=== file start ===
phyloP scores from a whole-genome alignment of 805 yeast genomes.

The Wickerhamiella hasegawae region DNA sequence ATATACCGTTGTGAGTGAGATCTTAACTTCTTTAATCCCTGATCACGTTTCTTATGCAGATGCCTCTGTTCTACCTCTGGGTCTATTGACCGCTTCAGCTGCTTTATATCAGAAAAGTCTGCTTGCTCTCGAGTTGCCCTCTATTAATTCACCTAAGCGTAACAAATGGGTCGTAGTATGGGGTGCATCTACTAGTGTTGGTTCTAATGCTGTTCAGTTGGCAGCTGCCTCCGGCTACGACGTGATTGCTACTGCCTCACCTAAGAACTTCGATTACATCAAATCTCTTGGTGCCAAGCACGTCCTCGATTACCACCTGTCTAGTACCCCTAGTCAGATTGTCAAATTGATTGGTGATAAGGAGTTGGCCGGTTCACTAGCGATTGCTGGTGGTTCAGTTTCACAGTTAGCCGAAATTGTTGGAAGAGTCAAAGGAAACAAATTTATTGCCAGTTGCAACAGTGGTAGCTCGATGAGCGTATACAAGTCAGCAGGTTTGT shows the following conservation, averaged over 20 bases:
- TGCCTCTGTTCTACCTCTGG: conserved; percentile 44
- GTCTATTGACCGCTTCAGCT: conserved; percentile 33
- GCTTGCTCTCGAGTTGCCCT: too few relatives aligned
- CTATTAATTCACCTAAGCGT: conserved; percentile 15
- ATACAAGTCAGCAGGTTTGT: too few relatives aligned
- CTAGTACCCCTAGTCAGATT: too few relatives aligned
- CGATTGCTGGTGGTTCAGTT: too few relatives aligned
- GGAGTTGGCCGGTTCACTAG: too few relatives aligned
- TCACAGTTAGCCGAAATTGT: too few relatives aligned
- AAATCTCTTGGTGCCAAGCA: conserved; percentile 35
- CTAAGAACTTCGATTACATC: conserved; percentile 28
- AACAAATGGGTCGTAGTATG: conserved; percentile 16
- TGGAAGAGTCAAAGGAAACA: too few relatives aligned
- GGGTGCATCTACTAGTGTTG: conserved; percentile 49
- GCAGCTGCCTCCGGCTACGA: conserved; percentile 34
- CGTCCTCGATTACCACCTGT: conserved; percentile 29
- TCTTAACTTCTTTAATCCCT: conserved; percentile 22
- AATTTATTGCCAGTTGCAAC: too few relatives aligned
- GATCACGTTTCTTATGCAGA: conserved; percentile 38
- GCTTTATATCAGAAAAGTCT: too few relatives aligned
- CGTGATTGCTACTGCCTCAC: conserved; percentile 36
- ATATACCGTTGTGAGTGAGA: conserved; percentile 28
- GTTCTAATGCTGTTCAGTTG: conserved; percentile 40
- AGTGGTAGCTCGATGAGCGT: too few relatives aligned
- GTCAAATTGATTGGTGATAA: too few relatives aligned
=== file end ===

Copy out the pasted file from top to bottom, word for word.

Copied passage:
phyloP scores from a whole-genome alignment of 805 yeast genomes.

The Wickerhamiella hasegawae region DNA sequence ATATACCGTTGTGAGTGAGATCTTAACTTCTTTAATCCCTGATCACGTTTCTTATGCAGATGCCTCTGTTCTACCTCTGGGTCTATTGACCGCTTCAGCTGCTTTATATCAGAAAAGTCTGCTTGCTCTCGAGTTGCCCTCTATTAATTCACCTAAGCGTAACAAATGGGTCGTAGTATGGGGTGCATCTACTAGTGTTGGTTCTAATGCTGTTCAGTTGGCAGCTGCCTCCGGCTACGACGTGATTGCTACTGCCTCACCTAAGAACTTCGATTACATCAAATCTCTTGGTGCCAAGCACGTCCTCGATTACCACCTGTCTAGTACCCCTAGTCAGATTGTCAAATTGATTGGTGATAAGGAGTTGGCCGGTTCACTAGCGATTGCTGGTGGTTCAGTTTCACAGTTAGCCGAAATTGTTGGAAGAGTCAAAGGAAACAAATTTATTGCCAGTTGCAACAGTGGTAGCTCGATGAGCGTATACAAGTCAGCAGGTTTGT shows the following conservation, averaged over 20 bases:
- TGCCTCTGTTCTACCTCTGG: conserved; percentile 44
- GTCTATTGACCGCTTCAGCT: conserved; percentile 33
- GCTTGCTCTCGAGTTGCCCT: too few relatives aligned
- CTATTAATTCACCTAAGCGT: conserved; percentile 15
- ATACAAGTCAGCAGGTTTGT: too few relatives aligned
- CTAGTACCCCTAGTCAGATT: too few relatives aligned
- CGATTGCTGGTGGTTCAGTT: too few relatives aligned
- GGAGTTGGCCGGTTCACTAG: too few relatives aligned
- TCACAGTTAGCCGAAATTGT: too few relatives aligned
- AAATCTCTTGGTGCCAAGCA: conserved; percentile 35
- CTAAGAACTTCGATTACATC: conserved; percentile 28
- AACAAATGGGTCGTAGTATG: conserved; percentile 16
- TGGAAGAGTCAAAGGAAACA: too few relatives aligned
- GGGTGCATCTACTAGTGTTG: conserved; percentile 49
- GCAGCTGCCTCCGGCTACGA: conserved; percentile 34
- CGTCCTCGATTACCACCTGT: conserved; percentile 29
- TCTTAACTTCTTTAATCCCT: conserved; percentile 22
- AATTTATTGCCAGTTGCAAC: too few relatives aligned
- GATCACGTTTCTTATGCAGA: conserved; percentile 38
- GCTTTATATCAGAAAAGTCT: too few relatives aligned
- CGTGATTGCTACTGCCTCAC: conserved; percentile 36
- ATATACCGTTGTGAGTGAGA: conserved; percentile 28
- GTTCTAATGCTGTTCAGTTG: conserved; percentile 40
- AGTGGTAGCTCGATGAGCGT: too few relatives aligned
- GTCAAATTGATTGGTGATAA: too few relatives aligned